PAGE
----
Visit us At 5th and Market Streets on Independence Mall



It's Your Story

Admission

Members Free
Adults $12
Seniors (ages 65 & up) $11
Youth (ages 13-21) $11
Children (ages 12 & under) Free
Active military (with ID) Free*
 

Discounted admission rates are available to groups of 15 or more people. Group visits must be booked in advance through Group Sales to receive these discounts and other group options.  

 

*As a Blue Star Museum, we additionally offer free admission to up to 5 immediate family members (spouse or children) of active military personnel from Memorial Day through Labor Day.  

My Grandmom Bessie

My Grandmom Bessie: My Grandmom was big – big of voice, big of body but most of all big of heart. I was her first granddaughter and I think her favorite person in the world. My parents lived with her when I was born and that cemented our bond. I have many photos of the beautiful knitted outfits she made just for me and of her proudly holding me – her shana maydela.

As I grew older my cousins, brother and I couldn't wait to sleep over at Grandmom and Grandpop's rowhouse on a shady street in Logan. I loved waking up early, smelling the coffee and listening to the sounds of Yiddish and Russian being spoken in the kitchen below our “back bedroom”. Right after breakfast we were sent to buy the day's food. Even though we were only 6 or 7 we were trusted with this important duty. We would go out the back stairs and head to the kosher butcher – Hi – we're Mrs. Feldman's grandkids and here's her list. No need to have money, it went on the account. Next the grocery – same deal. The neighborhood store owners knew Bessie well, and I think were afraid of her. They wouldn't dare to sell us inferior goods. We felt so grown up.

We never had these responsibilities in our suburban homes where everything was a car ride away and nobody even knew who our parents were, let alone trusting to “an account”. I loved cooking and baking with my Grandmom. I don't know how she prepared dinners for 20 or more in the “little kitchen” - a tiny room behind the eat-in kitchen with zero counter space. To make her famous strudel she would let me help her spread the ultra thin phyllo dough across the entir e dining room table and fill it with fruits and nuts. Mmmmmmm. I was so proud to have had a hand in that.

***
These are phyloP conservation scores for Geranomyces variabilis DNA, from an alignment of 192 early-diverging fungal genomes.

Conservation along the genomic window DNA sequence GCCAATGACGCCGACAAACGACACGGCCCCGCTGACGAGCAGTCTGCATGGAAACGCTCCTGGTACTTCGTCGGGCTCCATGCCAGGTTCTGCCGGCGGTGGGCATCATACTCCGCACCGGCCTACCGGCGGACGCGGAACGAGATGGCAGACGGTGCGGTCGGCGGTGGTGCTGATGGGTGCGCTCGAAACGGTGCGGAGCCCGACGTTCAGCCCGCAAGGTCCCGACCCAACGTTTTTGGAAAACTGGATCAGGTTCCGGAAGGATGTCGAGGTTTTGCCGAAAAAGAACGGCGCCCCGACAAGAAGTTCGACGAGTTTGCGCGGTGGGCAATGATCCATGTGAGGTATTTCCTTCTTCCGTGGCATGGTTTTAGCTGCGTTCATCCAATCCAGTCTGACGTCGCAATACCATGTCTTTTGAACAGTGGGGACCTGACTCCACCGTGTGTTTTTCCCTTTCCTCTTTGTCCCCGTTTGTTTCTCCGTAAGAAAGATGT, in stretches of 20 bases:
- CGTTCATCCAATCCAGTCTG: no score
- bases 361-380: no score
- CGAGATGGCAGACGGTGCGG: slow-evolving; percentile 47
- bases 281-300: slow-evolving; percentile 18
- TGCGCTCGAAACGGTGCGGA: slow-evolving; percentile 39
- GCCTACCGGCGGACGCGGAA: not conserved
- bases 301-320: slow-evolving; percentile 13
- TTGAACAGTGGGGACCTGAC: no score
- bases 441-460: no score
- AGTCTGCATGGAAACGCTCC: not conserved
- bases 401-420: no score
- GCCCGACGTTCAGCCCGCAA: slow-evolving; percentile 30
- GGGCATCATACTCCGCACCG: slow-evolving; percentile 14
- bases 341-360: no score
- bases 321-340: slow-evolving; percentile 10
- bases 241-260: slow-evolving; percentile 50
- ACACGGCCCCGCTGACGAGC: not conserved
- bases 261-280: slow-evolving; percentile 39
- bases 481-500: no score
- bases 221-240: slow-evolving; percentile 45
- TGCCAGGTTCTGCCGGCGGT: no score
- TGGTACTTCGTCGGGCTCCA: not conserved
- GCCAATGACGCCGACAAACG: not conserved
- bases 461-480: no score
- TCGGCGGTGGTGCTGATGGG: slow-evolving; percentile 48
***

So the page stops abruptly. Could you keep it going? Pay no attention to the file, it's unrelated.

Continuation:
To earn extra money Grandmom would tell fortunes by reading coffee grounds. This was when her personality would shine through. The entire neighborhood was her customer base. There was the famous story of her “seeing” the imminent death of one of her patrons. She refused to read his grounds and after he left she was shaken and told her friends what she saw. Unfortunately, she had seen the future correctly this time and he was hit by a car not far from her house.

My cousins, brother and I continued to sleep over until Grandmom Bessie passed away when I was 16. The house was sold, including those 4 poster beds I later wished I had. I have often driven by that house and my memories are so vivid I can still smell the coffee.